My goal here is to provide some tangible evidence of an intangible phenomenon called culture and management style, as practiced by CB&T Bank, the lead bank of Synovus Financial Corp. in Columbus, Ga.
Synovus, which has a 106-year history and $5.8 billion of assets, has 32 decentralized, separately chartered banks, and Total System Services Inc., the second largest credit card processor in the country, each with its own board and chief executive officer.
Combination Creates Value
CB&T's culture is a unique blend of unparalleled people commitment, a well articulated and well understood cohesive vision (philosophy), supporting strategies, and tactics that lead to consistently high performance. All of which adds up to enhanced value to shareholders (stakeholders, to be exact). The capstone of this culture is the socalled "value chain."
It is never easy to articulate what a given culture means. To be fully appreciated, it must be experienced like taste or beauty. I acquired my impressions at CB&T by visiting various people and facilities, observing program execution, and the like.
No Parking Perks
I saw no assigned parking spaces for senior management. The artifacts and mementos from the history of the bank was in a tastefully displayed museum.
I interviewed senior officers, attended the finance committee meeting as well as the weekly general meeting of all officers, at the crack of dawn, in the bank's large auditorium, addressed by the holding company chairman, James Blanchard, on leadership. This presentation evoked in me the zeal and inspiration engendered by a Billy Graham or Tom Peters.
One of the remarkable aspects of CB&T culture is that the recognized stakeholders are not only the shareholders, customers, employees, and the communities served, but also suppliers, and even the regulators.
In fact, two state regulators were present at the finance committee session and a luncheon I attended. The conversations at these gatherings seemed frank, factual, and unguarded.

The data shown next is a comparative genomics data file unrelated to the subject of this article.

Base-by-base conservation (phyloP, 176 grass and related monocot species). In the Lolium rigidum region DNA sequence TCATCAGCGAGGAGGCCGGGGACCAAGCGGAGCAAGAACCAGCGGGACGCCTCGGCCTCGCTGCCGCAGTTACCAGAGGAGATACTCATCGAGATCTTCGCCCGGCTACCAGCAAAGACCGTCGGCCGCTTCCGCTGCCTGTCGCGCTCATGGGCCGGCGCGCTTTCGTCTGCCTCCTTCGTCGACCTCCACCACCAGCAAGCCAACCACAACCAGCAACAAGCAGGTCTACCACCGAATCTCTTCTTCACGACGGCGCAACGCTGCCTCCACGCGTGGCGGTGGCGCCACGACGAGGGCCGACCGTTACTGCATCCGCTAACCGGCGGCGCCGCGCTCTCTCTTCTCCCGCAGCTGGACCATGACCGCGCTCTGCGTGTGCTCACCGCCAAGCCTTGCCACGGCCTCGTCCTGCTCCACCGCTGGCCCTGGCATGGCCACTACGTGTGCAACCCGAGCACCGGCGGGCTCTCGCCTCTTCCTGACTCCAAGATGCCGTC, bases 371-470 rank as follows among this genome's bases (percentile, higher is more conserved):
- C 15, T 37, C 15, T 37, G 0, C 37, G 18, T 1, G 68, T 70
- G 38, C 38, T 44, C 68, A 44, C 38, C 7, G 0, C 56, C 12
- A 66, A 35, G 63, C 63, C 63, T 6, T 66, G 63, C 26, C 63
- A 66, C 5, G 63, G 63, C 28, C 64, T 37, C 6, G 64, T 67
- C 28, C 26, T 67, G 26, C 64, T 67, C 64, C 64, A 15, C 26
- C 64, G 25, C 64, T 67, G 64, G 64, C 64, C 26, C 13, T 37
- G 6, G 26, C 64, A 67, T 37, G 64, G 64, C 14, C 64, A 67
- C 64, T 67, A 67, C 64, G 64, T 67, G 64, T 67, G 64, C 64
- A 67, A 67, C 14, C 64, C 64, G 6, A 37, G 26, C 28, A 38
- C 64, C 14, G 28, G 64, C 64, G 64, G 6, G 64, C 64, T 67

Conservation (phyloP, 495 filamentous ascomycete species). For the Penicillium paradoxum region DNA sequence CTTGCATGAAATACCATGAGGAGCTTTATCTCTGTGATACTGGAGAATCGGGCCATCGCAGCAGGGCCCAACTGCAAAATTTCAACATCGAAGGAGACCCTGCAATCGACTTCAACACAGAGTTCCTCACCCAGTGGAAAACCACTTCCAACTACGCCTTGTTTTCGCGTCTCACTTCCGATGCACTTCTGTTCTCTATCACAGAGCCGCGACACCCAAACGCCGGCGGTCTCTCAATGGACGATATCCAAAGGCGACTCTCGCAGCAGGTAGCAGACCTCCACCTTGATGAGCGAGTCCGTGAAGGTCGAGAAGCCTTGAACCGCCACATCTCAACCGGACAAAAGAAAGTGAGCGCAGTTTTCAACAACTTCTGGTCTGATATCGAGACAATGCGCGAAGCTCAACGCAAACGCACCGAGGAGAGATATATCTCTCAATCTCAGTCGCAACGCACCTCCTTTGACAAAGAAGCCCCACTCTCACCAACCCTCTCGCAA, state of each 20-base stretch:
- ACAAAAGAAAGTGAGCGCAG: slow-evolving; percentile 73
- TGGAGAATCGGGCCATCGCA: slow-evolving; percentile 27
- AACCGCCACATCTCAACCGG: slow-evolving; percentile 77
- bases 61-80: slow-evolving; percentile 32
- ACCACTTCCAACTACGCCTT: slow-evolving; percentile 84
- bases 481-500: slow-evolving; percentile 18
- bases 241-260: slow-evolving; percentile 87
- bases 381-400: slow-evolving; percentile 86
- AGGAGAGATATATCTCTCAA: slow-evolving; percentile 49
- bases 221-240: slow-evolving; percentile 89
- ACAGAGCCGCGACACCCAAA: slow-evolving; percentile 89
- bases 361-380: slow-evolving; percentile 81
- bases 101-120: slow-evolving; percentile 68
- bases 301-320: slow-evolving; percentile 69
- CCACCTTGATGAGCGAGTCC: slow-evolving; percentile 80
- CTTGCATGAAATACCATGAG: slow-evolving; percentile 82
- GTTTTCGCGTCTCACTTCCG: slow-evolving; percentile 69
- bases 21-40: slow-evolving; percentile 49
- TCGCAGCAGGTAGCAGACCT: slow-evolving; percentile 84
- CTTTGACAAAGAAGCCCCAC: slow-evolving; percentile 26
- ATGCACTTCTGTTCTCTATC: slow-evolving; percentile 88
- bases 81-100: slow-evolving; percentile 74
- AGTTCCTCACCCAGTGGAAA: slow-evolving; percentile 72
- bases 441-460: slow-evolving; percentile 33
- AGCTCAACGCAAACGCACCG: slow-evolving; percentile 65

The Value Chain
The first link of the value chain is people -- the basic foundation of the company. Senior management sets the tone, not only with words, but by actions. The people seemed to like to work with each other, and as a team. In the words of Steve Melton, executive vice president, "We love to work with each other." This simple statement epitomizes the essential spirit of this people-driven company.
The People Method
How does CB&T develop, or create, good people? By starting with good people -- by hiring the best they can, and then encouraging them to be entrepreneurial, take some risks, and not be satisfied with the status quo. The bank strives to build an attitude among officers and people to achieve excellence and an edge over competitors.
While they care about high performance, they don't expect work to be the No. 1 priority in their lives. Family comes first. However, when required, they will work long hours, late nights, and weekends, but that is not the standard practice.
Special Brand of Leadership
The cornerstone of the philosophy is to encourage people to develop leadership skills, which are critical for ongoing success in the 1990s and beyond. They teach what is known as servant leadership -- to be interested and concerned with others, to give credit to others, and not to manipulate others solely for gain and recognition.
They make a strong commitment to training on the job, at the bank's "university," and through outside sources. They believe that training people fosters professionalism, expertise, and the tools to work smarter, not necessarily harder.
What Are Good People Worth?
Training also increases employee confidence; they get energized to carry bigger loads, that helps them to pull their associates along with them.
Good people are nurtured and rewarded. To quote Steve Melton once more, "We don't have many people we can pay what they are truly worth." In addition to competitive salaries, the bank offers excellent health benefits, profit sharing, stock purchase programs, etc. A wellness program offers premium reductions for good health, and charges higher premiums for smokers.